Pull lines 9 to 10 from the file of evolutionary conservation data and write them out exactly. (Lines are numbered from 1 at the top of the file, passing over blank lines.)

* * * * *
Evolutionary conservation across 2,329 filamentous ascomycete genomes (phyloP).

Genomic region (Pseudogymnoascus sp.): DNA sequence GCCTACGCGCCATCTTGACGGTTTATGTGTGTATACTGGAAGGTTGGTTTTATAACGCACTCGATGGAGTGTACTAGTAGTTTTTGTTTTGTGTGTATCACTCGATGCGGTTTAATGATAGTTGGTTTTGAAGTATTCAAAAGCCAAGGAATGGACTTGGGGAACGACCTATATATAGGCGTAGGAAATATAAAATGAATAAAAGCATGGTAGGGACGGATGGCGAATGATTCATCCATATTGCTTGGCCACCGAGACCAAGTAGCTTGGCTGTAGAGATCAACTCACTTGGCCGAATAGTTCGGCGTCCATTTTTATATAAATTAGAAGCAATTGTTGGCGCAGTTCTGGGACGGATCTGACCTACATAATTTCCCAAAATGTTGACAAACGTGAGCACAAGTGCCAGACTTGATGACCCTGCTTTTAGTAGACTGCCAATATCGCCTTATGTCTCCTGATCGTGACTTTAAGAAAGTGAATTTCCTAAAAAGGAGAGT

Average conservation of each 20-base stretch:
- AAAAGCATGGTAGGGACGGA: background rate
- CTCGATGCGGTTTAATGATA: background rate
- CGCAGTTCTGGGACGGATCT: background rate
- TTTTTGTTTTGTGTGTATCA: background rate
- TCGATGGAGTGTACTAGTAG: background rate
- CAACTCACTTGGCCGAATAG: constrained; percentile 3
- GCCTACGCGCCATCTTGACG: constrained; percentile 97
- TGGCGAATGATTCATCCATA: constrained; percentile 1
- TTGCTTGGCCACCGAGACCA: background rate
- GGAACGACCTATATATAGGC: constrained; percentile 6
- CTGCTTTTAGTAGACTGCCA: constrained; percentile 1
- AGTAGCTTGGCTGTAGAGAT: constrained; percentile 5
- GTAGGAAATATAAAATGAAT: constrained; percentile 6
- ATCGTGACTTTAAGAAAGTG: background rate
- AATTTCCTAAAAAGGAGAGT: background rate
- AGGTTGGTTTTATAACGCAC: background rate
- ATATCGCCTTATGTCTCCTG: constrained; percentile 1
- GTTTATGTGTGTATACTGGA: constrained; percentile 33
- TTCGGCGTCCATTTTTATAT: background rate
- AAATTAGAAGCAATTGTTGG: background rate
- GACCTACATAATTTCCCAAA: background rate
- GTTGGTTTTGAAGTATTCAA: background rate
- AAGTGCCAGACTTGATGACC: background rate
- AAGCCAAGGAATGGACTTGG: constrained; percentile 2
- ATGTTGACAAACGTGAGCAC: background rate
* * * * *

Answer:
- CAACTCACTTGGCCGAATAG: constrained; percentile 3
- GCCTACGCGCCATCTTGACG: constrained; percentile 97